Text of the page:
You know it is the school holidays when the usually busy morning commute to work goes smoothly.
The drive to work is stress-free, which in itself is slightly unnerving.
Most clinics are also quieter as many doctors and nurses take time off to be with their families.
The only clinics which are busier during this time are the children's clinics, such as mine in the Viva-University Children's Cancer Centre. It is at the National University Cancer Institute, Singapore in the National University Hospital (NUH).
But school holidays are my favourite time of the year, not just because of the smooth traffic.
It is also the time when my clinics are packed with survivors of childhood cancer, coming for their annual check-ups.
Treatments for childhood cancer have improved over the last 30 years. Seven in 10 children diagnosed with cancer survive.
Not only are more children cured of cancer, but contemporary treatment also has fewer long-term side effects.
Since the early 1990s, brain radiation has been replaced with chemotherapy to eradicate leukaemia cells hiding in the brain.
Now, the survivors reach their full potential in school, doing as well as their siblings in their studies.
Since 2005, research funding from the Health Biomedical Sciences initiative has allowed us to devise biomarkers that can accurately predict a leukaemia patient's risk of relapse.
And we can adjust his or her chemotherapy doses to minimise side effects while maximising the chance of a cure.
Some 85 per cent of patients with childhood acute lymphoblastic leukaemia, the most common form of childhood cancer, are cured.
Its treatment typically lasts over two long and stressful years. Inevitably, the patients and families build close bonds with the medical team, including doctors and nurses.
Even the patient service associates at the registration counter play a part in the patient's journey. Many of them form good relationships with patients and their families.
For these patients and families, the hospital is like their second home, where their children spend two years leading a highly structured, clean and isolated lifestyle.
BRAVE NEW WORLD
Initially, it can be daunting for families of survivors to take the first steps alone into a brave new world without chemotherapy or frequent hospital visits.
Apprehensive parents often want their child to continue his or her chemotherapy a little longer. They make their children wear face masks as a kind of security blanket, and continue to ensure that their children avoid raw food, such as salad or sushi.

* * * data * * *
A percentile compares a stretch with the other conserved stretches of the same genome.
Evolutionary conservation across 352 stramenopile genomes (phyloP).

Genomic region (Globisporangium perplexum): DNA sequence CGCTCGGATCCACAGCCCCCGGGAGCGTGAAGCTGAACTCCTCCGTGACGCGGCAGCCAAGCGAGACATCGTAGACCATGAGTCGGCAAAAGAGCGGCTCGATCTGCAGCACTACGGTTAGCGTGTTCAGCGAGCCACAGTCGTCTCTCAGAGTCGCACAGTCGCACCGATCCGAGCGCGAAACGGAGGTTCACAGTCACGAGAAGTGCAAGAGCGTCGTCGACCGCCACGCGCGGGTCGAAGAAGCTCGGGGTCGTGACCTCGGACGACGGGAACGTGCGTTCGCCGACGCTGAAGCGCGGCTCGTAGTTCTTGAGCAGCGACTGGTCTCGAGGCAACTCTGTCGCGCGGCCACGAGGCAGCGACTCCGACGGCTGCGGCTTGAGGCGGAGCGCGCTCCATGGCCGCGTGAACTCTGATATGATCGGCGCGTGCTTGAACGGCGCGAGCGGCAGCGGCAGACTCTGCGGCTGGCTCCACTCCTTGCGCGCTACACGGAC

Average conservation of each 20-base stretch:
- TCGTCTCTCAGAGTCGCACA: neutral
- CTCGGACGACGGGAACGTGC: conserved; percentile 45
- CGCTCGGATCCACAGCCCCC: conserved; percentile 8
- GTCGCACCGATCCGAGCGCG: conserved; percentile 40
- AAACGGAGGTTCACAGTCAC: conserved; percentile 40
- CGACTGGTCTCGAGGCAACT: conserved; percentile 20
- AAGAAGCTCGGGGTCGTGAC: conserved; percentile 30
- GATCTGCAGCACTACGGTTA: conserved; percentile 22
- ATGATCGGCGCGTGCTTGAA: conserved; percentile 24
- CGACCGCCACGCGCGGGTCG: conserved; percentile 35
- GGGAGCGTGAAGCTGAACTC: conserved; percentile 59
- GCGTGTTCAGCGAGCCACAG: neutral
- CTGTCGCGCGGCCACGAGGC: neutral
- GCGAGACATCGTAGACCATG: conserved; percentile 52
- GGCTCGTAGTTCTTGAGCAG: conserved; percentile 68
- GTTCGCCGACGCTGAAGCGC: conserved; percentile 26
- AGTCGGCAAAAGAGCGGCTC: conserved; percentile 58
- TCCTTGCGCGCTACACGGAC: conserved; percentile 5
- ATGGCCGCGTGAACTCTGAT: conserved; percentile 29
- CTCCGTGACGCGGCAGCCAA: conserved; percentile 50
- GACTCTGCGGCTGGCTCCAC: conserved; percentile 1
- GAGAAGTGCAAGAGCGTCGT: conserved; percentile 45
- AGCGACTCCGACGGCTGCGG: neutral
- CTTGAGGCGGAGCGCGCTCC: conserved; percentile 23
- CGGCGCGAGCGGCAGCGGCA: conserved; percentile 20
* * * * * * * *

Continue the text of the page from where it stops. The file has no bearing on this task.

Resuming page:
To them, it is akin to emerging from a dark tunnel and into the light where the brightness is blinding.
Slowly, but surely, they adapt.
I am particularly proud of three patients - a teacher and two students.
Mr A, a teacher in his 30s, has survived cancer for more than 25 years. He is as fit as a fiddle, good in sports and has a nice healthy tan.
When the two students were diagnosed with cancer, I called upon Mr A to help speak to their families.
Seeing him survive childhood cancer and growing up normally is more reassuring than any words of comfort I could offer.
M was diagnosed with leukaemia in Primary 6. Six years on, he has completed his O levels and is studying in a junior college.
He has grown from a fair, skinny boy into a tall, fit kayak rower. He does kayaking with his schoolmates a few times a week.
Contemporary chemotherapy for childhood cancer minimises the use of drugs that can damage the heart.
Therefore, most survivors can enjoy sports and an active lifestyle.
Another patient, C, joined the National Police Cadet Corps as his extracurricular activity soon after he completed chemotherapy.
A bit stocky like his father, he is always cheerful and helpful. He had high-risk stage 4 lymphoma and benefited from a new monoclonal antibody that was added to his treatment regimen.
Every time I ask him for help, he will jokingly say: "I am your guinea pig again!"
But he happily rolls up his sleeves to donate blood for research. He also speaks to distraught families who have received news that their children have lymphoma.
Survivors of childhood cancer like M and C will not only have normal life expectancies but, in some ways, they may also be healthier in the long run.
This is because medical staff would counsel them to lead healthy lifestyles, to avoid smoking or getting drunk, and to stay active.
I am also on a constant lookout for any late effects. This may include the patients lagging behind in school, compared with their siblings or peers.
If we can pick up these problems early, we can manage them so that they no longer pose any problems to the patient.
Not all cancer therapies have no long-term side effects.
Some types of cancer still have poor cure rates. For these, patients may have to tolerate side effects from the disease or the treatment.
Unlike actress Angelina Jolie who inherited a gene that puts her at risk of breast and ovarian cancer, childhood cancers are mostly genetic accidents. Cancer survivors face a low 1 per cent risk of passing it to the next generation.
Although I have long exhausting clinic sessions during the school holidays, it is always heartwarming and fulfilling for me.
Looking at how my patients grow up into normal adults is highly rewarding.
•Associate Professor Allen Yeoh runs the multi-centre Malaysia-Singapore leukaemia studies involving NUH, KK Women's and Children's Hospital and Malaysian centres.
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